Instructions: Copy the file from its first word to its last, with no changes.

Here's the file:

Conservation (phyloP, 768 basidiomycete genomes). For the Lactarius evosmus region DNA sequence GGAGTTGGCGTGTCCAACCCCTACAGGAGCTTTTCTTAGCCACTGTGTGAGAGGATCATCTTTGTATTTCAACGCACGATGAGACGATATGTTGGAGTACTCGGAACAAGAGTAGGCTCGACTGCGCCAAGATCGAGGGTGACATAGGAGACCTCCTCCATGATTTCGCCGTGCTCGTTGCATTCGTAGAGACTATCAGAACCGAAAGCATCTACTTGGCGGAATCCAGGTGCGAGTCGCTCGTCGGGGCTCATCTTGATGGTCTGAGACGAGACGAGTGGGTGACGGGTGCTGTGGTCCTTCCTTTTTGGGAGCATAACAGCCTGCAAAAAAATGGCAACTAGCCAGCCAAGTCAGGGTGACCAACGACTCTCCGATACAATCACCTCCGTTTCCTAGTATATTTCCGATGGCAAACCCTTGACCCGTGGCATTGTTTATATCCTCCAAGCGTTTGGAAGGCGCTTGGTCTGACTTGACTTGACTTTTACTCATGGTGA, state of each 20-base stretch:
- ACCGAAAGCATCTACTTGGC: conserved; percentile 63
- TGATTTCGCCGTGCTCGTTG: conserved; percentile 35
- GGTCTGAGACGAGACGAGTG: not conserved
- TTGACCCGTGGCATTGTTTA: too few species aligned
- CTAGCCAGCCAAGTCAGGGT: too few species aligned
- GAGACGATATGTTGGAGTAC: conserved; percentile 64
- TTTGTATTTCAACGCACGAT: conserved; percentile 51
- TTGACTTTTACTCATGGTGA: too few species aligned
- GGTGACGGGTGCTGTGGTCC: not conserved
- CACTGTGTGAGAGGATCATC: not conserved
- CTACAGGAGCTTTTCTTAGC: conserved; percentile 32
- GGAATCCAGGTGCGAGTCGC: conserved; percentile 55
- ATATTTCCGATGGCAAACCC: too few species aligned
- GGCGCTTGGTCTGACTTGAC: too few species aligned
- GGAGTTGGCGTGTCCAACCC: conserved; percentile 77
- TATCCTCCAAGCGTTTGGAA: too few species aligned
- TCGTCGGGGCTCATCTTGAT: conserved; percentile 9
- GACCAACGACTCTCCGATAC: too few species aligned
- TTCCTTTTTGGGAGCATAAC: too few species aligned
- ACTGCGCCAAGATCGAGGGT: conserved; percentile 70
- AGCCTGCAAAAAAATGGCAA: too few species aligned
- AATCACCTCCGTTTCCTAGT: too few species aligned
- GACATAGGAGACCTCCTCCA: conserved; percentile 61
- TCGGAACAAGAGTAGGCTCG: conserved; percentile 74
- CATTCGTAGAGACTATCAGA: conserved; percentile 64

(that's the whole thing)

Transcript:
Conservation (phyloP, 768 basidiomycete genomes). For the Lactarius evosmus region DNA sequence GGAGTTGGCGTGTCCAACCCCTACAGGAGCTTTTCTTAGCCACTGTGTGAGAGGATCATCTTTGTATTTCAACGCACGATGAGACGATATGTTGGAGTACTCGGAACAAGAGTAGGCTCGACTGCGCCAAGATCGAGGGTGACATAGGAGACCTCCTCCATGATTTCGCCGTGCTCGTTGCATTCGTAGAGACTATCAGAACCGAAAGCATCTACTTGGCGGAATCCAGGTGCGAGTCGCTCGTCGGGGCTCATCTTGATGGTCTGAGACGAGACGAGTGGGTGACGGGTGCTGTGGTCCTTCCTTTTTGGGAGCATAACAGCCTGCAAAAAAATGGCAACTAGCCAGCCAAGTCAGGGTGACCAACGACTCTCCGATACAATCACCTCCGTTTCCTAGTATATTTCCGATGGCAAACCCTTGACCCGTGGCATTGTTTATATCCTCCAAGCGTTTGGAAGGCGCTTGGTCTGACTTGACTTGACTTTTACTCATGGTGA, state of each 20-base stretch:
- ACCGAAAGCATCTACTTGGC: conserved; percentile 63
- TGATTTCGCCGTGCTCGTTG: conserved; percentile 35
- GGTCTGAGACGAGACGAGTG: not conserved
- TTGACCCGTGGCATTGTTTA: too few species aligned
- CTAGCCAGCCAAGTCAGGGT: too few species aligned
- GAGACGATATGTTGGAGTAC: conserved; percentile 64
- TTTGTATTTCAACGCACGAT: conserved; percentile 51
- TTGACTTTTACTCATGGTGA: too few species aligned
- GGTGACGGGTGCTGTGGTCC: not conserved
- CACTGTGTGAGAGGATCATC: not conserved
- CTACAGGAGCTTTTCTTAGC: conserved; percentile 32
- GGAATCCAGGTGCGAGTCGC: conserved; percentile 55
- ATATTTCCGATGGCAAACCC: too few species aligned
- GGCGCTTGGTCTGACTTGAC: too few species aligned
- GGAGTTGGCGTGTCCAACCC: conserved; percentile 77
- TATCCTCCAAGCGTTTGGAA: too few species aligned
- TCGTCGGGGCTCATCTTGAT: conserved; percentile 9
- GACCAACGACTCTCCGATAC: too few species aligned
- TTCCTTTTTGGGAGCATAAC: too few species aligned
- ACTGCGCCAAGATCGAGGGT: conserved; percentile 70
- AGCCTGCAAAAAAATGGCAA: too few species aligned
- AATCACCTCCGTTTCCTAGT: too few species aligned
- GACATAGGAGACCTCCTCCA: conserved; percentile 61
- TCGGAACAAGAGTAGGCTCG: conserved; percentile 74
- CATTCGTAGAGACTATCAGA: conserved; percentile 64